Skip to content

Brought to you by:
Email Print

The return of comparative hysteria

“Protect Aussies against ludicrous insurance fees with price comparison site,” screams a petition on the website.

The call, written by News Corp journalist John Rolfe, urges Financial Services Minister Kelly O’Dwyer to set up a national, government-run comparison website for home and motor insurance.

As reported by last week, the proposal is backed by independent senator Nick Xenophon, who plans to move a resolution to examine establishing such a scheme.

“[It] would drive competition, choice, and the flow-on savings it would deliver to consumers make it a no-brainer,” Senator Xenophon says.

Of course, it’s no coincidence News Corp recently launched its latest home and motor insurance campaign with “consumer champion” One Big Switch, which aims to negotiate a mass discount for the thousands of readers it hopes will sign up.

And the sound bites just keep coming.

“Lack of price transparency in home and car insurance is seeing rates soar eight times faster than wages,” Mr Rolfe writes.

One Big Switch says: “The average home building insurance premium has increased by more than 38% in four years.”

But would the proposed comparison site and pending mega-discount be the victory for people power that is suggested?

There are other interests at play.

Of course, One Big Switch and its “partners”, News Corp and Seven West Media, which have been providing coverage aplenty, will gain a commission from the sales.

And remember, it hasn’t always played by the rules. was the first to reveal in 2014 that One Big Switch was operating without an Australian financial services licence.

It was also putting forward some highly questionable assertions about the level of discount achieved. (See earlier story)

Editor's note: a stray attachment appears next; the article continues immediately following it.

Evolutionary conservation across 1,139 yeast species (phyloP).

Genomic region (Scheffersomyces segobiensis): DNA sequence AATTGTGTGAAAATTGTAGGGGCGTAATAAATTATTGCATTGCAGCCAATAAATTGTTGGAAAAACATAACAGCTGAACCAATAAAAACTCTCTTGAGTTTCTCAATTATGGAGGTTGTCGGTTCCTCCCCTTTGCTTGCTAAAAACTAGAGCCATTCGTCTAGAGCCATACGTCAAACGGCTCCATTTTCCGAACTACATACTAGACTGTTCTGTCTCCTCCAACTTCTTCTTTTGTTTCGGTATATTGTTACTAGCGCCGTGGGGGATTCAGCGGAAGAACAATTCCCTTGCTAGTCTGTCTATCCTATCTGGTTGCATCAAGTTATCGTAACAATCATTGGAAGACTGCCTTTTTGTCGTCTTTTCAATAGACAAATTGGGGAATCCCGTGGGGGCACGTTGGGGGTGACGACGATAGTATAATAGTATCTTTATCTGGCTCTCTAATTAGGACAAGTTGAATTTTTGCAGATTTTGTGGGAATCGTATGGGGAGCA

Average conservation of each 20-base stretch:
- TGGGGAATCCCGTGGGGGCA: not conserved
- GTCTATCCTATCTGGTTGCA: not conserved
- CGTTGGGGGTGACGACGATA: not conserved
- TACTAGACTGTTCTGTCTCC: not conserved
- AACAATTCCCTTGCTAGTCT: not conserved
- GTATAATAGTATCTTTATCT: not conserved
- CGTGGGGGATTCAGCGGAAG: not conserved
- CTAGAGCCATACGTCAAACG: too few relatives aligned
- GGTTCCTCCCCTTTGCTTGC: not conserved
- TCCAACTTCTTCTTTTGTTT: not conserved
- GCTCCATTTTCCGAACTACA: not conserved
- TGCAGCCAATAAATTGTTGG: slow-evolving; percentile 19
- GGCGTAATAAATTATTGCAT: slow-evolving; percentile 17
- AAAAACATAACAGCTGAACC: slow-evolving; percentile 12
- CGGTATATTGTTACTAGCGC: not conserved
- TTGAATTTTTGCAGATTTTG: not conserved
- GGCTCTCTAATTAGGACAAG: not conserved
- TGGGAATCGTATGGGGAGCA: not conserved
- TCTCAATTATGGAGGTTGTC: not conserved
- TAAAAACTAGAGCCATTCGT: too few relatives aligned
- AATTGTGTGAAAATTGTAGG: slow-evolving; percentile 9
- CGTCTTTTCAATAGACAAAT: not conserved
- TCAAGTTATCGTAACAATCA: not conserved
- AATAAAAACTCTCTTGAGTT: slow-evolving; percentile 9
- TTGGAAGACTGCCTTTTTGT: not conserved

In June last year the Australian Securities and Investments Commission (ASIC) confirmed One Big Switch had been operating without an appropriate licence.

The company’s application was approved, but only on the condition that further compliance reviews took place.

The insurance industry is united in its belief that neither the mass switch nor the comparator website can do anything but harm consumers. This is because price cannot be the only basis on which insurance is purchased – not if you want your claim to be paid.

“Even in motor there are vast differences between policies,” LMI Group MD Allan Manning told

“Insurance is not just about price but protection. [A government-run comparator] goes against everything I believe in.

“As for One Big Switch, it’s like trying to buy insurance the same way you buy washing machines. It’s not like that. You’re going to bundle together people who have completely different circumstances.

“I don’t think it’s the right model.”

National Insurance Brokers Association CEO Dallas Booth agrees.

“We have very deep reservations about comparator sites and One Big Switch is a massive concern,” he told

“Anything that focuses on price and only price provides a massive disservice to the community.”

There are wide variations in prices and policies, and it is not easy for consumers to work through.

Mr Booth accepts a comparison website that includes information such as policy features and claims experience, as well as price, would be hard to argue against.

However, he says this would be a massive undertaking and has no precedent.

“By and large, comparator sites don’t do that. It is important to shop around. If people are confident to do that on their own, then so be it. Otherwise, we recommend a broker.”

A more realistic reform would be to make the product disclosure statement more accessible to consumers, he says.

The Insurance Council of Australia (ICA) disputes the News Corp version of events on insurance price rises.

“Home building insurance premiums have been static for more than two years and contents insurance premiums have actually fallen over the past three years,” CEO Rob Whelan said. “Motor insurance premiums have barely moved in the past four years.

“If governments and politicians wish to reduce the cost of insurance, the fastest way to slash prices would be to put pressure on state and territory governments to ditch stamp duties on insurance policies, which typically add about 10% to the final cost.”

As for One Big Switch, ICA says it supports competition “provided that offers to consumers are fully compliant with the law in terms of consumer disclosure and advice”.

“ICA notes some recent news articles promoting a churn campaign have failed to disclose that the publisher earns commissions from customers who change insurance policies through the scheme,” spokesman Campbell Fuller told

And as for Mr Rolfe’s petition, at last count it had been backed by a rather unimpressive 551 people.

Brought to you by: